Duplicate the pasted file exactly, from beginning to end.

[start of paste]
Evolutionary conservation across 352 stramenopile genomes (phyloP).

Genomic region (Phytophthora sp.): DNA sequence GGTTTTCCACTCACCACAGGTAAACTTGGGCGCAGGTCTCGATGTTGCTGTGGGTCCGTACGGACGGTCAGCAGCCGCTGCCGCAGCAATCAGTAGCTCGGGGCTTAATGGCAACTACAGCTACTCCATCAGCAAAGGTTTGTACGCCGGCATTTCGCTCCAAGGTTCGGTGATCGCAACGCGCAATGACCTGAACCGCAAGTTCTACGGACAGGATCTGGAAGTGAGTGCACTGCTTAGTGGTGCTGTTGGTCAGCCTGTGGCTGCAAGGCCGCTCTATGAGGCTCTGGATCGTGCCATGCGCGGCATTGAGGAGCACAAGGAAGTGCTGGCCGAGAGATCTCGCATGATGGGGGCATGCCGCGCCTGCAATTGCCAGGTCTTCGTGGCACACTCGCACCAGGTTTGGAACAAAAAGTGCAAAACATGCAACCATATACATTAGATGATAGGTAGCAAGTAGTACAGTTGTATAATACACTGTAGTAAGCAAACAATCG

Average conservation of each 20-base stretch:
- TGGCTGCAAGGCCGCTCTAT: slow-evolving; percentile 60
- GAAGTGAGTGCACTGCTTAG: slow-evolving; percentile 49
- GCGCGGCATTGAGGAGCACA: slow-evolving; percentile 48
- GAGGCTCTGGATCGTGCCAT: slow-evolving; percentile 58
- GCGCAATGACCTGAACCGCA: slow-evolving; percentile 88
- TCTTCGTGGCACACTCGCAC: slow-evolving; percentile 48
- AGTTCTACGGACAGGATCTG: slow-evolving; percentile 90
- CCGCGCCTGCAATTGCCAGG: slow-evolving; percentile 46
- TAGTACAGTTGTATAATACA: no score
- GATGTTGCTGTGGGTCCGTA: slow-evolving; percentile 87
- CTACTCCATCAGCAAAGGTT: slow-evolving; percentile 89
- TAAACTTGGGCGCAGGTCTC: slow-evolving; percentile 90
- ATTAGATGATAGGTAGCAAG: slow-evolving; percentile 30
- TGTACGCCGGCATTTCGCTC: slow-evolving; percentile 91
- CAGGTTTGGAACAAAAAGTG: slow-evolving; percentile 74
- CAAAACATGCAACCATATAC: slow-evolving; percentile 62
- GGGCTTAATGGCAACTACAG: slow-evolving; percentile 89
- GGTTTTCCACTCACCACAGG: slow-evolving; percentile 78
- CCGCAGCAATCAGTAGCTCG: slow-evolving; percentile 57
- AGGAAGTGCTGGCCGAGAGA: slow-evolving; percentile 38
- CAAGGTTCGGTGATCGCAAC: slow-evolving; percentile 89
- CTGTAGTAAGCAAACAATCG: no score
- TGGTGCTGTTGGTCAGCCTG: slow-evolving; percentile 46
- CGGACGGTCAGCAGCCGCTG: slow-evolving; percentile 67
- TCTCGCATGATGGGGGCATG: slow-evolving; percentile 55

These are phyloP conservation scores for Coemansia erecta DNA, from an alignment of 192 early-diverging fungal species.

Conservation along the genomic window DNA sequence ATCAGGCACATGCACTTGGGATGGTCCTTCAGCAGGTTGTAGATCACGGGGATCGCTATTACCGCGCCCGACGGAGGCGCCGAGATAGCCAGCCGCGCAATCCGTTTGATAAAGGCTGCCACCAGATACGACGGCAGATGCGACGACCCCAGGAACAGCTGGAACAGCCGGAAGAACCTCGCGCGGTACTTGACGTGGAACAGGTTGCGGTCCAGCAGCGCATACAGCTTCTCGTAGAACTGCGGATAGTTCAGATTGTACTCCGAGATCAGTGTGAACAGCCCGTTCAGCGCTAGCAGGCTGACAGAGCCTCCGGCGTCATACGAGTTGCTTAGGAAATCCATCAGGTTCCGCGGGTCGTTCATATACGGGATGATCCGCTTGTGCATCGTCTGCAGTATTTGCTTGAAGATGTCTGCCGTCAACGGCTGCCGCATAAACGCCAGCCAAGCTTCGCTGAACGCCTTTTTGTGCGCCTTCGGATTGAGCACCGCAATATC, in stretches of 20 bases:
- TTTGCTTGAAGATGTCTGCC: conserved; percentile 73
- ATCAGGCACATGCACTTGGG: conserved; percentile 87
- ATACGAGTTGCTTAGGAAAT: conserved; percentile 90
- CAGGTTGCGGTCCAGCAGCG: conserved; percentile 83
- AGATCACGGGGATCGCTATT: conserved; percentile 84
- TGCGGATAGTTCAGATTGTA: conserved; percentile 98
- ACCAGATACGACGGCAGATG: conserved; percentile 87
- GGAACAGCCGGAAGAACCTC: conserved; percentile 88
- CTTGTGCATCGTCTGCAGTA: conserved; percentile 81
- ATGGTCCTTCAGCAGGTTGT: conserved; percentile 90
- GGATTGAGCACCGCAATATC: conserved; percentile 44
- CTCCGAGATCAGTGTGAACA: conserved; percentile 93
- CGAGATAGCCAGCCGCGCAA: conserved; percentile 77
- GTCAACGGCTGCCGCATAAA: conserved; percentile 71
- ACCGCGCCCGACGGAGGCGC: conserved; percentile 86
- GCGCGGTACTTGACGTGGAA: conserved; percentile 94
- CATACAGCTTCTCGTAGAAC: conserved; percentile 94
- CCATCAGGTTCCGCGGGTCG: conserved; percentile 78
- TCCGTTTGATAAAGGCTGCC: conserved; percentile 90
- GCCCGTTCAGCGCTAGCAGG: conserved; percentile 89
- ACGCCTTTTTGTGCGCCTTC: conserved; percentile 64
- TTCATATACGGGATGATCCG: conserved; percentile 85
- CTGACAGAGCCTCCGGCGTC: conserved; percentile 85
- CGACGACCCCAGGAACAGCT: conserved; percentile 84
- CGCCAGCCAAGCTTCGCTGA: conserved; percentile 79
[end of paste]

Evolutionary conservation across 352 stramenopile genomes (phyloP).

Genomic region (Phytophthora sp.): DNA sequence GGTTTTCCACTCACCACAGGTAAACTTGGGCGCAGGTCTCGATGTTGCTGTGGGTCCGTACGGACGGTCAGCAGCCGCTGCCGCAGCAATCAGTAGCTCGGGGCTTAATGGCAACTACAGCTACTCCATCAGCAAAGGTTTGTACGCCGGCATTTCGCTCCAAGGTTCGGTGATCGCAACGCGCAATGACCTGAACCGCAAGTTCTACGGACAGGATCTGGAAGTGAGTGCACTGCTTAGTGGTGCTGTTGGTCAGCCTGTGGCTGCAAGGCCGCTCTATGAGGCTCTGGATCGTGCCATGCGCGGCATTGAGGAGCACAAGGAAGTGCTGGCCGAGAGATCTCGCATGATGGGGGCATGCCGCGCCTGCAATTGCCAGGTCTTCGTGGCACACTCGCACCAGGTTTGGAACAAAAAGTGCAAAACATGCAACCATATACATTAGATGATAGGTAGCAAGTAGTACAGTTGTATAATACACTGTAGTAAGCAAACAATCG

Average conservation of each 20-base stretch:
- TGGCTGCAAGGCCGCTCTAT: slow-evolving; percentile 60
- GAAGTGAGTGCACTGCTTAG: slow-evolving; percentile 49
- GCGCGGCATTGAGGAGCACA: slow-evolving; percentile 48
- GAGGCTCTGGATCGTGCCAT: slow-evolving; percentile 58
- GCGCAATGACCTGAACCGCA: slow-evolving; percentile 88
- TCTTCGTGGCACACTCGCAC: slow-evolving; percentile 48
- AGTTCTACGGACAGGATCTG: slow-evolving; percentile 90
- CCGCGCCTGCAATTGCCAGG: slow-evolving; percentile 46
- TAGTACAGTTGTATAATACA: no score
- GATGTTGCTGTGGGTCCGTA: slow-evolving; percentile 87
- CTACTCCATCAGCAAAGGTT: slow-evolving; percentile 89
- TAAACTTGGGCGCAGGTCTC: slow-evolving; percentile 90
- ATTAGATGATAGGTAGCAAG: slow-evolving; percentile 30
- TGTACGCCGGCATTTCGCTC: slow-evolving; percentile 91
- CAGGTTTGGAACAAAAAGTG: slow-evolving; percentile 74
- CAAAACATGCAACCATATAC: slow-evolving; percentile 62
- GGGCTTAATGGCAACTACAG: slow-evolving; percentile 89
- GGTTTTCCACTCACCACAGG: slow-evolving; percentile 78
- CCGCAGCAATCAGTAGCTCG: slow-evolving; percentile 57
- AGGAAGTGCTGGCCGAGAGA: slow-evolving; percentile 38
- CAAGGTTCGGTGATCGCAAC: slow-evolving; percentile 89
- CTGTAGTAAGCAAACAATCG: no score
- TGGTGCTGTTGGTCAGCCTG: slow-evolving; percentile 46
- CGGACGGTCAGCAGCCGCTG: slow-evolving; percentile 67
- TCTCGCATGATGGGGGCATG: slow-evolving; percentile 55

These are phyloP conservation scores for Coemansia erecta DNA, from an alignment of 192 early-diverging fungal species.

Conservation along the genomic window DNA sequence ATCAGGCACATGCACTTGGGATGGTCCTTCAGCAGGTTGTAGATCACGGGGATCGCTATTACCGCGCCCGACGGAGGCGCCGAGATAGCCAGCCGCGCAATCCGTTTGATAAAGGCTGCCACCAGATACGACGGCAGATGCGACGACCCCAGGAACAGCTGGAACAGCCGGAAGAACCTCGCGCGGTACTTGACGTGGAACAGGTTGCGGTCCAGCAGCGCATACAGCTTCTCGTAGAACTGCGGATAGTTCAGATTGTACTCCGAGATCAGTGTGAACAGCCCGTTCAGCGCTAGCAGGCTGACAGAGCCTCCGGCGTCATACGAGTTGCTTAGGAAATCCATCAGGTTCCGCGGGTCGTTCATATACGGGATGATCCGCTTGTGCATCGTCTGCAGTATTTGCTTGAAGATGTCTGCCGTCAACGGCTGCCGCATAAACGCCAGCCAAGCTTCGCTGAACGCCTTTTTGTGCGCCTTCGGATTGAGCACCGCAATATC, in stretches of 20 bases:
- TTTGCTTGAAGATGTCTGCC: conserved; percentile 73
- ATCAGGCACATGCACTTGGG: conserved; percentile 87
- ATACGAGTTGCTTAGGAAAT: conserved; percentile 90
- CAGGTTGCGGTCCAGCAGCG: conserved; percentile 83
- AGATCACGGGGATCGCTATT: conserved; percentile 84
- TGCGGATAGTTCAGATTGTA: conserved; percentile 98
- ACCAGATACGACGGCAGATG: conserved; percentile 87
- GGAACAGCCGGAAGAACCTC: conserved; percentile 88
- CTTGTGCATCGTCTGCAGTA: conserved; percentile 81
- ATGGTCCTTCAGCAGGTTGT: conserved; percentile 90
- GGATTGAGCACCGCAATATC: conserved; percentile 44
- CTCCGAGATCAGTGTGAACA: conserved; percentile 93
- CGAGATAGCCAGCCGCGCAA: conserved; percentile 77
- GTCAACGGCTGCCGCATAAA: conserved; percentile 71
- ACCGCGCCCGACGGAGGCGC: conserved; percentile 86
- GCGCGGTACTTGACGTGGAA: conserved; percentile 94
- CATACAGCTTCTCGTAGAAC: conserved; percentile 94
- CCATCAGGTTCCGCGGGTCG: conserved; percentile 78
- TCCGTTTGATAAAGGCTGCC: conserved; percentile 90
- GCCCGTTCAGCGCTAGCAGG: conserved; percentile 89
- ACGCCTTTTTGTGCGCCTTC: conserved; percentile 64
- TTCATATACGGGATGATCCG: conserved; percentile 85
- CTGACAGAGCCTCCGGCGTC: conserved; percentile 85
- CGACGACCCCAGGAACAGCT: conserved; percentile 84
- CGCCAGCCAAGCTTCGCTGA: conserved; percentile 79